10 Classic New Zealand Albums

Posted by Billy Gil, May 29, 2014 10:26am | Post a Comment

One of New Zeland’s best bands, The Bats, have just had three of their albums reissued on vinyl by their native Flying Nun label, The Law of Things, Compiletely Bats and Daddy’s Highway, plus a three-CD set with all three albums (also available to download). To celebrate, we’re counting off 10 of our favorite albums from the island country, in no particular order.

Split Enz - Mental Notes (1975)

split enz mental notes lpBest known in the States for crossover power-pop hits like “I Got You” (off the True Colours album), Split Enz’s first album is full of epic, prog-pop weirdness, featuring the songwriting talents of brothers Neil and Tim Finn.


The Clean - Anthology (2001)

The Clean are one of the few bands where it would be a disservice to not include its anthology as opposed to one of its albums. The Clean were around since the late ’70s, producing some perfect lo-fi pop singles for the Flying Nun label like the immortal “Tally Ho” but didn’t get around to recording a proper album until the ’90s. This release captures the band’s early lightning in a bottle. Their 2001 album Getaway, featuring contributions from Yo La Tengo, is also an underrated gem.


Crowded House - Crowded House (1986)

One of the biggest hits to ever come from the island nation was Crowded House’s “Don’t Dream It’s Over,” which went to No. 2 on the U.S. Billboard Hot 100 and topped the charts in various other countries. Featuring Neil Finn (formerly of Split Enz), the band’s debut carries elements of the country’s trademark acoustic jangle with a more soulful, radio-rock bent.


The Bats - Daddy's Highway (1987)

The Bats embody the “Dunedin Sound,” the New Zealand brand of jangle-pop that cropped up around the university city of Dunedin in New Zealand in the early ’80s. Like their British brethren in bands like The Smiths and American college-rock bands like R.E.M., the Duenedin Sound is typified by jangly acoustic and clean electric guitars and emotive songwriting indebted to punk and The Velvet Underground. Bands shared members and equipment, and many of them would go on to release albums on Flying Nun. Its influence was immediately felt in bands from R.E.M. to Pavement and Real Estate. Daddy’s Highway, full of buoyant basslines, memorable jangle riffs and Robert Scott’s bellowing tenor, is one of the best albums ever put out the label. (Read more about the DunedIn Sound via Stylus.)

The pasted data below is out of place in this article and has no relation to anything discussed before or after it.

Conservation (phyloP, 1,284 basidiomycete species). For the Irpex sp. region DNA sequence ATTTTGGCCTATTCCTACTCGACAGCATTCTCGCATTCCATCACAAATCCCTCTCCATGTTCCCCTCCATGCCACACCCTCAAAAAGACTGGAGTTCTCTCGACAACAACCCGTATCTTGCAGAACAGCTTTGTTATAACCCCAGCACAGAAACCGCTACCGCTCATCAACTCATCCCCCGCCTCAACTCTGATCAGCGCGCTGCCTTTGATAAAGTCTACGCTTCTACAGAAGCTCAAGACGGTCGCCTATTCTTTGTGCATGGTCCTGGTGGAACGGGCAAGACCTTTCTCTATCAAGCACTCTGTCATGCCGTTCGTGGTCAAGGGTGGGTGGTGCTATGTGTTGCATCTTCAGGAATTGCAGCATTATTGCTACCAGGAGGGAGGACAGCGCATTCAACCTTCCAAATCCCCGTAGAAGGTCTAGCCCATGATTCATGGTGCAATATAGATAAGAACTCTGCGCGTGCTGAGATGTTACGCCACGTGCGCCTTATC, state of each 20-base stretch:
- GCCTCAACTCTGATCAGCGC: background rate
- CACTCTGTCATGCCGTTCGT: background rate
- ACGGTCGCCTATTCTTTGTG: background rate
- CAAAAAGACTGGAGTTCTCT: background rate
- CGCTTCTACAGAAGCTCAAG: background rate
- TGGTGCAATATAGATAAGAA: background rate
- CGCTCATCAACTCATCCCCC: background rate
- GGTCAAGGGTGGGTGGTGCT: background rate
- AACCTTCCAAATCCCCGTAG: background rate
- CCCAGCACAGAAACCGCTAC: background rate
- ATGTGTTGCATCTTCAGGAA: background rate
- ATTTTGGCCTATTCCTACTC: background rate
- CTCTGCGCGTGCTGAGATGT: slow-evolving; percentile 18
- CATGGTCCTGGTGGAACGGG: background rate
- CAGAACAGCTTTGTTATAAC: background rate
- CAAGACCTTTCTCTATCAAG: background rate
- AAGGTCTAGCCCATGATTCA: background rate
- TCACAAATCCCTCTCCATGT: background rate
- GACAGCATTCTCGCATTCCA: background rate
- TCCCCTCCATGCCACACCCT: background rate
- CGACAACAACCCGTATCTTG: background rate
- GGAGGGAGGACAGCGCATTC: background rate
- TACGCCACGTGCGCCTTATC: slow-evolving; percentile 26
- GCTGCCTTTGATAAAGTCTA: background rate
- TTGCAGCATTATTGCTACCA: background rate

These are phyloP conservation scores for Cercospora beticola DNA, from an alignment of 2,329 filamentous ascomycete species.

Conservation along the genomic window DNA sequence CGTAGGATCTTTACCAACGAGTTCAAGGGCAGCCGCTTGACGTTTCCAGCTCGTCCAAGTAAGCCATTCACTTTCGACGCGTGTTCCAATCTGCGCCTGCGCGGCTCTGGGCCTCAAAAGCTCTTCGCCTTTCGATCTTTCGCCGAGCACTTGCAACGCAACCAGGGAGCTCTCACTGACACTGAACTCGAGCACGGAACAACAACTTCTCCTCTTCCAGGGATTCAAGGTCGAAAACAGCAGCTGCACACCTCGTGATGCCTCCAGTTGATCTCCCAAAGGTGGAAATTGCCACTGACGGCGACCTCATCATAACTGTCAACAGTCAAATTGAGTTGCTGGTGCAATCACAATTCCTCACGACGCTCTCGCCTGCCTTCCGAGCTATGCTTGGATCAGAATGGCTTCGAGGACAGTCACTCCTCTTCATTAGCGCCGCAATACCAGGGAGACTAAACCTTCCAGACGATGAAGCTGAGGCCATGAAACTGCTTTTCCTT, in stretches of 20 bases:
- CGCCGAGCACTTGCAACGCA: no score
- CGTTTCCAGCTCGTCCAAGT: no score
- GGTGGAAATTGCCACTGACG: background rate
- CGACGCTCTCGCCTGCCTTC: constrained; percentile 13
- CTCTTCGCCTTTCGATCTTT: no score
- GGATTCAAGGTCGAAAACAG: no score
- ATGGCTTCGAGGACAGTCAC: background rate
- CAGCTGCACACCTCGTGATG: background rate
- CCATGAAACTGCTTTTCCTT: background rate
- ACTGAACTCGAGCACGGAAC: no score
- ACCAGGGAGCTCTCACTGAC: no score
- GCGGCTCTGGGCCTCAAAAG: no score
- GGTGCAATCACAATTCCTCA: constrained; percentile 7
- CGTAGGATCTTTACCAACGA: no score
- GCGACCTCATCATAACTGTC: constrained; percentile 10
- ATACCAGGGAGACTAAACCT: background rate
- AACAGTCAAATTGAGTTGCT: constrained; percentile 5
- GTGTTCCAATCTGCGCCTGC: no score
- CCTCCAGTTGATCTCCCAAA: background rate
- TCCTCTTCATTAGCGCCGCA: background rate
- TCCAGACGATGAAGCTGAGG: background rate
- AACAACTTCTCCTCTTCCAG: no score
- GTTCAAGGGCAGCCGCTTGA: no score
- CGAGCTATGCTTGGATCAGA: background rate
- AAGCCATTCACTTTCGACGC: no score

The Verlaines Bird-Dog (1987)

Though it’s easy to fall into thinking New Zealand is just some beautiful, green place where awesome bands tour the countryside playing perfect indie-pop songs on acoustic guitar, The Verlaines were defiantly strange and difficult, infusing their version of the Dunedin Sound with angular riffery and dissonance. Bird Dog is catchy and frantic, exploding with inventive melodies and outsider cool. Juvenilia is also great and more accessible.


Fourmyula Creation (1969)

fourmyula creationFourmyula (or The Fourmyula) represent the moment New Zealand became a place with its own distinct musical heritage, as far as pop music goes. With their own take on British-style psychedelia, The Fourmyula proved Kiwis could produce their own music without relying on overseas imports. Songs like the classic “Nature” are imbued with a singsongy wistfulness that would inspire Kiwi bands to follow—another notable New Zealand band, The Mutton Birds, covered the song in 1995. (Though any Fourmyula album is tough to find, you can grab their notable songs on Inside The Hutt: New Zealand's Pop-Psych Kingpins 1968-1969.)


Dave DobbynTwist (1994)

dave dobbyn twistCrowded House’s Neil Finn produced this creative high point for Kiwi singer/songwriter Dave Dobbyn, who first came to prominence in new wave group Th’Dudes (who have the awesome distinction of penning New Zealand’s unofficial drinking song, “Bliss”). Twist features Dobbyn at his best, full of dark, intricate songs that call to mind the songcraft of Elvis Costello with perhaps some of the eccentricity of Robyn Hitchcock.


Toy Love Toy Love (1980)

toy love lpThough they existed for a mere two years and produced only one album, Toy Love changed the face of New Zealand music, helping to inspire the formation of Flying Nun and the Dunedin Sound with their manic post-punk. Chris Knox and Alec Bathgate would also go on to form another crucial New Zealand band, Tall Dwarfs. For an even better representation of Toy Love, check out Captured Tracks’ recent reissue of their early singles and demos (also called Toy Love) as well as Live at the Gluepot 1980, which truly captures the band at their best as a vital live act.


The ChillsKaleidescope World (1986)

the chills kaleidescope worldThought the Chills would go on to become on of New Zealand’s most well-known bands, this collection of their early singles, including the moody, chiming “Pink Frost,” holds up best. The band recently reunited and released a live album last year called Somewhere Beautiful, which bucks the trend of such things—it’s as good as anything they’ve done.


LordePure Heroine (2013)

Say what you will about Lorde. She certainly has put New Zealand back on the map in terms of international, radio-ready pop. And she also represents that crucial, oft-overlooked stepping stone in musical upbringing: the gateway artist. Without Lorde’s minimalist compositions and Queen-referencing harmonies, so many tweens may have been stuck listening to One Direction for the foreseeable future. I’m guessing history will judge this one kindly.

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New Zealand (9), The Bats (3), Split Enz (2), Dunedin Sound (2), Jangle Rock (1), The Clean (5), Crowded House (2), The Verlaines (1), Fourmyula (1), Dave Dobbyn (1), Toy Love (3), The Chills (3), Lorde (3)